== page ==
1. Alter Slickness: Affects an area up to 3 feet across, making it either far more, or far less, slippery then usual for up to an hour. A reasonably smooth surface can be made either extremely slippery or to offer excellent traction. An area which is already either extremely slippery or rough can either be made even more so or be reduced to ordinary levels of traction, it cannot be changed to the opposite extreme. Creating a slippery area directly under someone, or making an item in someone else’s possession slippery allows both a resistance roll and then a roll to compensate in time – but creating a slippery spot in front of a running creature only allows a roll to compensate, not one to prevent the effect. Making a surface rougher usually improves the footing, but the effect may be resisted if desired. Variant forms include Bozo’s Banana Peel (increases slipperiness only, but affects an area five feet across) and Griptight (improves the users traction – granting a +2 bonus on climbing and applicable balance rolls).
  2. Alter Temperature; Chills or warms an inanimate object by up to forty degrees Fahrenheit. Living targets are better able to maintain their body temperature, and receive a resistance check. Even if they fail, the charm only inflicts mild chills or fever. There are two exceptions; using this charm to return a creatures body temperature to normal is fully effective, while such very small creatures as individual mice and clouds of bugs have too little mass to resist effectively, and can be killed using this charm. It works normally on masses of up to sixty pounds, larger masses are affected proportionately less.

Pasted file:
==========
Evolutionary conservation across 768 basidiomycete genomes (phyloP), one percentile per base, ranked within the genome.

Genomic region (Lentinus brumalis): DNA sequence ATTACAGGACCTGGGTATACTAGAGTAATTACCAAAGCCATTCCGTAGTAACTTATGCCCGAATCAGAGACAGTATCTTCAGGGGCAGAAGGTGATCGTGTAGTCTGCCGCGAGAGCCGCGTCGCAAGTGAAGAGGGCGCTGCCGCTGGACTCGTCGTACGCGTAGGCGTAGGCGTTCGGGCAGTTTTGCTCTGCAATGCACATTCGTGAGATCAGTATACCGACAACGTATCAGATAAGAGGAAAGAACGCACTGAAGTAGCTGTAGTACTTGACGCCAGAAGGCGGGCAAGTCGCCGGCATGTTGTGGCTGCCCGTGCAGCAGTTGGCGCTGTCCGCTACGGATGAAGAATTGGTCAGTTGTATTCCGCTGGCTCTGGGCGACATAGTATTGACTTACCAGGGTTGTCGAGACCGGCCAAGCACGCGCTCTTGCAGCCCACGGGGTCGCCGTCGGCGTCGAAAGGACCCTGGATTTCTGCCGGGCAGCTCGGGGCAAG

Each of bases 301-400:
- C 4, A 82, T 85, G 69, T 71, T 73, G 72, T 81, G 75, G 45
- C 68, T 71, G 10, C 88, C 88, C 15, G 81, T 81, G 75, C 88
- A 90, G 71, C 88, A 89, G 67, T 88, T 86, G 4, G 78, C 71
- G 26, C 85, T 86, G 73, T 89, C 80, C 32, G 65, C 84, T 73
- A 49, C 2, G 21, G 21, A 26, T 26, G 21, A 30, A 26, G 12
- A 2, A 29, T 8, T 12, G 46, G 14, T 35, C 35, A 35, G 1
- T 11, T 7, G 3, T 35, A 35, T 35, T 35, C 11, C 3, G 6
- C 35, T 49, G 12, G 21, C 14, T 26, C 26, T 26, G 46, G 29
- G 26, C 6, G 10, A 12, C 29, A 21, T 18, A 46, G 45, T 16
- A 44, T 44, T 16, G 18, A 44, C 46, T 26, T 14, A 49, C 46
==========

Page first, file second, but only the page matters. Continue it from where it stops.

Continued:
3. Antivenin: This charm requires a “dose” of whatever poison is to be countered and one vitality point worth of the casters blood. Prompt administration of the resulting antitoxin will permit another resistance roll. If used in advance, the recipient’s next resistance check versus said poison gains two bonus levels of success. Sadly, the antitoxin’s effects only last for three hours.
  4. Ardath’s Psycho-Sensitive Surface: Makes the surface pigment of an area of up to 20 square feet sensitive to psychic energy, causing it to reflect images from the nearest mind. While most often used for entertainment, this is sometimes used as an interrogation tool, a display, an aid in psychoanalysis, or to create transient art. Sadly, very few minds are capable of projecting clear images; the results are often tangled up with symbols, extraneous material, and blurred memories. This can be reduced with high intellect or wisdom – or simply by staring at the image and concentrating on correcting it. The charm lasts for up to an hour. Variant forms include Mindbrush (the surface only remains sensitive for three minutes, after which the image “freezes” permanently), Mirror Of The Depths (attuned to subconscious images rather then to conscious ones, the effect is sometimes useful in meditation, recovering lost memories, or when “chasing” fugitive thoughts), and Soulshadow (makes mirrors draw occasional subliminal images and influences from the darker depths of the subconscious. It remains active until an hours worth of material has been presented, which often takes weeks of split-second snatches. It can lead to greater stability and self-knowledge in those with high wisdoms – but tends to induce discord and misery in most victims.)